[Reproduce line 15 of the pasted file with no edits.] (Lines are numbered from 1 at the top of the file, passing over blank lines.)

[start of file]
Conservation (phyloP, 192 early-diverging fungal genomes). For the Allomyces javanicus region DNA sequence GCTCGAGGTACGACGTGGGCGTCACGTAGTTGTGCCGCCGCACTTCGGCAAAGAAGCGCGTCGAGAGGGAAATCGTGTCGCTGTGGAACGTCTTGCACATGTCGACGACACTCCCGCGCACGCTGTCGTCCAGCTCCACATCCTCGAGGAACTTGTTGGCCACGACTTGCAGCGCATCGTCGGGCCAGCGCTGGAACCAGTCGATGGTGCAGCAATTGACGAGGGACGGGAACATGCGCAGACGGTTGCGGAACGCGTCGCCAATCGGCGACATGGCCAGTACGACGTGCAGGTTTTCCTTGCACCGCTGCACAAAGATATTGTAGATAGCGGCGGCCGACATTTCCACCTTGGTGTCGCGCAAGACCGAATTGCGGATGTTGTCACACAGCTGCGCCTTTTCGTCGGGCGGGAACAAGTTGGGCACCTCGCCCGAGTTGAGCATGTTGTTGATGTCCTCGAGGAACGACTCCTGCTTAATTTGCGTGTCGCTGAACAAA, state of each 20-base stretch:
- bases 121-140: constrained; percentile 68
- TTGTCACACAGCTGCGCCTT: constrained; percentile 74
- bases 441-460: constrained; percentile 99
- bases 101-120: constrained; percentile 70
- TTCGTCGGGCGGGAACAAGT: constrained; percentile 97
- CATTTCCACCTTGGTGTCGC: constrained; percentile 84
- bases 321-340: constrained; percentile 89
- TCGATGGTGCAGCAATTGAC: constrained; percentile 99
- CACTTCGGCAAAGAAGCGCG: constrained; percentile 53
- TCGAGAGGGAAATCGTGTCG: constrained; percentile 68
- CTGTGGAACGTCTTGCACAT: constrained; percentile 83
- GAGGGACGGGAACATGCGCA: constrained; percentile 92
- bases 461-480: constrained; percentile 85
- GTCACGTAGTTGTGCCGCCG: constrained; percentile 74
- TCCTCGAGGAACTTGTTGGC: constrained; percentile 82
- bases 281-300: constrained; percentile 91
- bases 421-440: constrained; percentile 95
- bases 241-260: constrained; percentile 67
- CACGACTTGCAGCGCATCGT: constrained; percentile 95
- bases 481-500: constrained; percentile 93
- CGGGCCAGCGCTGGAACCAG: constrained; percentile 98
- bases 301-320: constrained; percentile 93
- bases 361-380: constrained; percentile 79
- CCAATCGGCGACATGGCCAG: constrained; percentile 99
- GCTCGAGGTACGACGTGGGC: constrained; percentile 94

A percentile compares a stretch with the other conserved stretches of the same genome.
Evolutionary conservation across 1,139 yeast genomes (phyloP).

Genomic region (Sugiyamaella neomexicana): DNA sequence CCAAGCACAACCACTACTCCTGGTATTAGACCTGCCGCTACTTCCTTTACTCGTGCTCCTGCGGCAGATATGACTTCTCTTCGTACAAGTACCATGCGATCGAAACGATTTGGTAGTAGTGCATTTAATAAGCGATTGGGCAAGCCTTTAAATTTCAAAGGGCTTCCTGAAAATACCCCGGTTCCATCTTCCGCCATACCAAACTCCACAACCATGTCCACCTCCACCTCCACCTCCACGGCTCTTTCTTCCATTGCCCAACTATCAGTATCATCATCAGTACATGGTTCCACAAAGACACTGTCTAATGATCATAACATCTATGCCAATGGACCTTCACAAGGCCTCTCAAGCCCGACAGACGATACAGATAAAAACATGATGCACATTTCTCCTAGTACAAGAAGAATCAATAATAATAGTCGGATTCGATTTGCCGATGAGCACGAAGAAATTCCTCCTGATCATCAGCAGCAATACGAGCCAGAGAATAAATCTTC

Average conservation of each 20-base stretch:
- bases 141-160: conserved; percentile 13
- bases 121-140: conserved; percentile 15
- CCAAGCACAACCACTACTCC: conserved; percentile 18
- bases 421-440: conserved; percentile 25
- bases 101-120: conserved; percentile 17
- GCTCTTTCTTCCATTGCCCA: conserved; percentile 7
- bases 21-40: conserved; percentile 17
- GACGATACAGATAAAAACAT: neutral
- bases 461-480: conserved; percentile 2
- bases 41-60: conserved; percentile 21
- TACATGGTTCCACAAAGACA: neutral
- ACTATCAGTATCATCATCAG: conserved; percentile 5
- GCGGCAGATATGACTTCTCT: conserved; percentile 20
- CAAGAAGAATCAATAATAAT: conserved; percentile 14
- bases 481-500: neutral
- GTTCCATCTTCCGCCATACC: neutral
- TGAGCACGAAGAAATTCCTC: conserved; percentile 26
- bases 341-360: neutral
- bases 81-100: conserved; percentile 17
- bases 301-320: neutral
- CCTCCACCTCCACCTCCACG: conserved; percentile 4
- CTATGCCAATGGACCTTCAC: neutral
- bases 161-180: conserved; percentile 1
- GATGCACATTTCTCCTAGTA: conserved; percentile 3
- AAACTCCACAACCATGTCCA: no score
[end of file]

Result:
- GTCACGTAGTTGTGCCGCCG: constrained; percentile 74